PURPOSE: Magnetic resonance-guided laser interstitial thermal therapy (LITT) has been increasingly used to treat a number of intracranial pathologies, though its use in the posterior fossa has been limited to a few small series. We performed a multi-institutional review of targets in the posterior fossa, reporting the efficacy and safety profile associated with laser ablation in this region of the brain. METHODS: A retrospective review of patients undergoing LITT in the posterior fossa was performed from August 2010 to March 2020. Patient demographic information was collected alongside the operative parameters and patient outcomes. Reported outcomes included local control of the lesion, postoperative complications, hospital length of stay, and steroid requirements. RESULTS: 58 patients across four institutions underwent LITT in the posterior fossa for 60 tumors. The median pre-ablation tumor volume was 2.24 cm3. 48 patients (50 tumors) were available for follow-up. An 84% (42/50) overall local control rate was achieved at 9.5 months median follow up. There were two procedural complications, including insertional hemorrhage and laser misplacement and 12/58 (21%) patients developed new neurological deficits. There was one procedure related death. The median length of hospital stay was 1 day, with 20.7% of patients requiring discharge to a rehabilitation facility. CONCLUSIONS: LITT is an effective approach for treating pathology in the posterior fossa. The average target size is smaller than what has been reported in the supratentorial space. Care must be taken to prevent injury to surrounding structures given the close proximity of critical structures in this region.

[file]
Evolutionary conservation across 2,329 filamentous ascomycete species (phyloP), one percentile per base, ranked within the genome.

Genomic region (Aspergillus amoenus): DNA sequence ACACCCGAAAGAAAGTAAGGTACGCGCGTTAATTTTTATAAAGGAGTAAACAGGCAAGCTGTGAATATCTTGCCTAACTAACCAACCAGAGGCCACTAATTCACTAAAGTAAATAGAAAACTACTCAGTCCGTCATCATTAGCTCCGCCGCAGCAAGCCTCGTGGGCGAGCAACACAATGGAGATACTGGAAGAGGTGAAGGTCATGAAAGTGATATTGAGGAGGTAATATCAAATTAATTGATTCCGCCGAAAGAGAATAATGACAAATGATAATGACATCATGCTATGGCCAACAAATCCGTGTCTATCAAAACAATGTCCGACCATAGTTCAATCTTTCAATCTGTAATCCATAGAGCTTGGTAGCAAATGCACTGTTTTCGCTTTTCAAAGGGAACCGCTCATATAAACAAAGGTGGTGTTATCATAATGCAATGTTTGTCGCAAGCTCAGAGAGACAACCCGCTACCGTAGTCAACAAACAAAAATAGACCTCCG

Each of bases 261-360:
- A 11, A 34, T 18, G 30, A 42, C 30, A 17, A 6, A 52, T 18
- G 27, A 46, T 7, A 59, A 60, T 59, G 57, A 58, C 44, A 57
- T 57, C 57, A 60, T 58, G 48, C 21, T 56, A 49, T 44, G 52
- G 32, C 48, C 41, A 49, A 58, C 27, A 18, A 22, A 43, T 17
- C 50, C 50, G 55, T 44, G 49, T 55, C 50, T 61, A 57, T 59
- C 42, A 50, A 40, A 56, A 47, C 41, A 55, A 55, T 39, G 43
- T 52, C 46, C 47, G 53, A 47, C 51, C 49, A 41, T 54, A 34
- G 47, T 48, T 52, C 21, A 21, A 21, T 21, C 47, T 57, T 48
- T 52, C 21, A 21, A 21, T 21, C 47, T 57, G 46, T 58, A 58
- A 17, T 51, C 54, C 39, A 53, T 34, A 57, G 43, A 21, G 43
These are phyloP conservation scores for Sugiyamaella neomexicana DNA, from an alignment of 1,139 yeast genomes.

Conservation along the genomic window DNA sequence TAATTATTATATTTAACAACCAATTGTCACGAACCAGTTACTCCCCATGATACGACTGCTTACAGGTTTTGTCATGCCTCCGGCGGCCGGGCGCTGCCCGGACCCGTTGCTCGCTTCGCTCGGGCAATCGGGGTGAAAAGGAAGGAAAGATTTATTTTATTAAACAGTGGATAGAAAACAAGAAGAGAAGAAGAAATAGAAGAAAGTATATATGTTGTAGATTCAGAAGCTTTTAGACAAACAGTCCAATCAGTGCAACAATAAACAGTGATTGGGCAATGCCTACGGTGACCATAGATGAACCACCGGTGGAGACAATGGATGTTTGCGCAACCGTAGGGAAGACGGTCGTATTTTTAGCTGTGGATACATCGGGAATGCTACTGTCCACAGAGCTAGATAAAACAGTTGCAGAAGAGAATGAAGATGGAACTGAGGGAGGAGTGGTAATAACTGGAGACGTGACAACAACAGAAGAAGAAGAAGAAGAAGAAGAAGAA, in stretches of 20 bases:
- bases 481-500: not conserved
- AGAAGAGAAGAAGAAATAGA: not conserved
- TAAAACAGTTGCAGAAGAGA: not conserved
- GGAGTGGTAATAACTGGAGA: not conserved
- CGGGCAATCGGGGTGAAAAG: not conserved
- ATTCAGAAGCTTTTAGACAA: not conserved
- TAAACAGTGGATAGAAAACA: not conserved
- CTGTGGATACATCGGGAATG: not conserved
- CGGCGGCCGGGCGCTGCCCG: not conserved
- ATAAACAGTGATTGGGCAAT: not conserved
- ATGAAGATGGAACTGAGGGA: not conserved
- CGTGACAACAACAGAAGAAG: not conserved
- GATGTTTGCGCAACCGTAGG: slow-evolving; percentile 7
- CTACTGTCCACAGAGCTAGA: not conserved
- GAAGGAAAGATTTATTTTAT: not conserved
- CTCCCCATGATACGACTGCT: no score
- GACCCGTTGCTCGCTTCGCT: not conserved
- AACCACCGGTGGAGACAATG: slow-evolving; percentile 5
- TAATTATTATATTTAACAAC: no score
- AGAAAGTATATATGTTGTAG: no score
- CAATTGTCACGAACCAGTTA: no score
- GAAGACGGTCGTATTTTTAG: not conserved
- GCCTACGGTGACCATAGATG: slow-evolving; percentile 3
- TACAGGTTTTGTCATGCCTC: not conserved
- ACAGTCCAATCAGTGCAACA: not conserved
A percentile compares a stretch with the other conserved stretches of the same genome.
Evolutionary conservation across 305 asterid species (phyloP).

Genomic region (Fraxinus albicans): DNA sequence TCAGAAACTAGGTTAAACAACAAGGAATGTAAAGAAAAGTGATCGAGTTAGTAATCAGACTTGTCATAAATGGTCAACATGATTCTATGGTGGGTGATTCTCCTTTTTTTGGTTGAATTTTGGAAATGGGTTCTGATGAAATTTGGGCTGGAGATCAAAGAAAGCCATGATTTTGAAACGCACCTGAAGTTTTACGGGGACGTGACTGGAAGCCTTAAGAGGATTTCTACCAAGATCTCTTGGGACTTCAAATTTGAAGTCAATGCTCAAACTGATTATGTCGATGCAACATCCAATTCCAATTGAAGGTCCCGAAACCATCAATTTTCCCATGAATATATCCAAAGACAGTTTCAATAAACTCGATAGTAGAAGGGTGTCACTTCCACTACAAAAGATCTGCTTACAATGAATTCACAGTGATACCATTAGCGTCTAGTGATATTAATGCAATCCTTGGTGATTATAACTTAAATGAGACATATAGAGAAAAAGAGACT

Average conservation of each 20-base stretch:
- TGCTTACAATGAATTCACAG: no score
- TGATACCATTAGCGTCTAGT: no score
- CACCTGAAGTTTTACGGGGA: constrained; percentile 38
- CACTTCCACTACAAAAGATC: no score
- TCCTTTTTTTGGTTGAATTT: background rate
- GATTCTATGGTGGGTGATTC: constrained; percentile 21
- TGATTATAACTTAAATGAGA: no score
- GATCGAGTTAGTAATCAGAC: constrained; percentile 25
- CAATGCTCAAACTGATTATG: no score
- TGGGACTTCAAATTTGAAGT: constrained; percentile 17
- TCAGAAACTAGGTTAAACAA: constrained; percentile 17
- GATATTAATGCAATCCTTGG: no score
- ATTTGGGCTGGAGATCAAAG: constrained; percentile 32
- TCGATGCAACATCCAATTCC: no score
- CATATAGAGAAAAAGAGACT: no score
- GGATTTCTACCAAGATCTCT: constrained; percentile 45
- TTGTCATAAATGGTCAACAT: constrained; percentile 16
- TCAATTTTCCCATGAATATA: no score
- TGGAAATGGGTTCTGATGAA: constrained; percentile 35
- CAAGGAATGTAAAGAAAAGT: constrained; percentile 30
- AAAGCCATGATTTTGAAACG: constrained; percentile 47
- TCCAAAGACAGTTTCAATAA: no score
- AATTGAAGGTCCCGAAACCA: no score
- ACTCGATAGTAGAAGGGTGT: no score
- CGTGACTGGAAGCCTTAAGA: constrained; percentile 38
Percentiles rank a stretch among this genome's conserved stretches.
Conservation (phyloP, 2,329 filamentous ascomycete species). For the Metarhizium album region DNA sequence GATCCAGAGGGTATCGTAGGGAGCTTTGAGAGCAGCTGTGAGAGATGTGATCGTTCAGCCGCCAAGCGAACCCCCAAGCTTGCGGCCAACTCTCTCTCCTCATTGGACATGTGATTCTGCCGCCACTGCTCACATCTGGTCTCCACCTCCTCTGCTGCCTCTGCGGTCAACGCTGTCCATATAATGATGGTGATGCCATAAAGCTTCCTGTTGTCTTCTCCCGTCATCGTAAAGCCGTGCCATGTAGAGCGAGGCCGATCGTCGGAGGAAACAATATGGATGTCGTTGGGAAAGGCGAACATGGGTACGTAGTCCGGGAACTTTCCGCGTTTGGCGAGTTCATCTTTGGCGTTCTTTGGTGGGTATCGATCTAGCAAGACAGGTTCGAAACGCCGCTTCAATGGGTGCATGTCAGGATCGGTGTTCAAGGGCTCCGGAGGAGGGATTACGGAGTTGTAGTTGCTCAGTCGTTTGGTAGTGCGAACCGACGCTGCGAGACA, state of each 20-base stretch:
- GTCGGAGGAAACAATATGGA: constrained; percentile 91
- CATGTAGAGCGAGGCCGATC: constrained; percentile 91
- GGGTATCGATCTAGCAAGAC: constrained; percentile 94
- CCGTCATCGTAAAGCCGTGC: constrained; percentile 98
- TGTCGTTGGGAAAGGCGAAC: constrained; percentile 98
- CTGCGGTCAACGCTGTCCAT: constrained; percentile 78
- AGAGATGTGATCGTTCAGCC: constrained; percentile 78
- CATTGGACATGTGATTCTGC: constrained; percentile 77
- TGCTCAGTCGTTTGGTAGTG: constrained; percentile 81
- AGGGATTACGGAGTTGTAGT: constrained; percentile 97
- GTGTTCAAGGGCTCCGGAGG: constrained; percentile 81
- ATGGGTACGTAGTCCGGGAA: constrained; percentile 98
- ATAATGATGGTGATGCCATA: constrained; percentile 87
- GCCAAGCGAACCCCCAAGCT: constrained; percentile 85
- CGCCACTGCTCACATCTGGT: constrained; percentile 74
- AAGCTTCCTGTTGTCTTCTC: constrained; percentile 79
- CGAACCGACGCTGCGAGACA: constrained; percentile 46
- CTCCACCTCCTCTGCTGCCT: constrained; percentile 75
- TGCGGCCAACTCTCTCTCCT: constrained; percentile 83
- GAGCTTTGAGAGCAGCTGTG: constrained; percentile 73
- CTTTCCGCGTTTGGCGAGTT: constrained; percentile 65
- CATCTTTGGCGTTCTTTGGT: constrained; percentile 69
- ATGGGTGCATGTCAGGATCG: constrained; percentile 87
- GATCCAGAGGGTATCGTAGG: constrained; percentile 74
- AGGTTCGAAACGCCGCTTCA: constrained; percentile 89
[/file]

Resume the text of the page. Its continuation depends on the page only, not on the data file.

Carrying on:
11.
Cureus ; 12(9): e10416, 2020 Sep 12.
Artigo em Inglês | MEDLINE | ID: mdl-33062532

RESUMO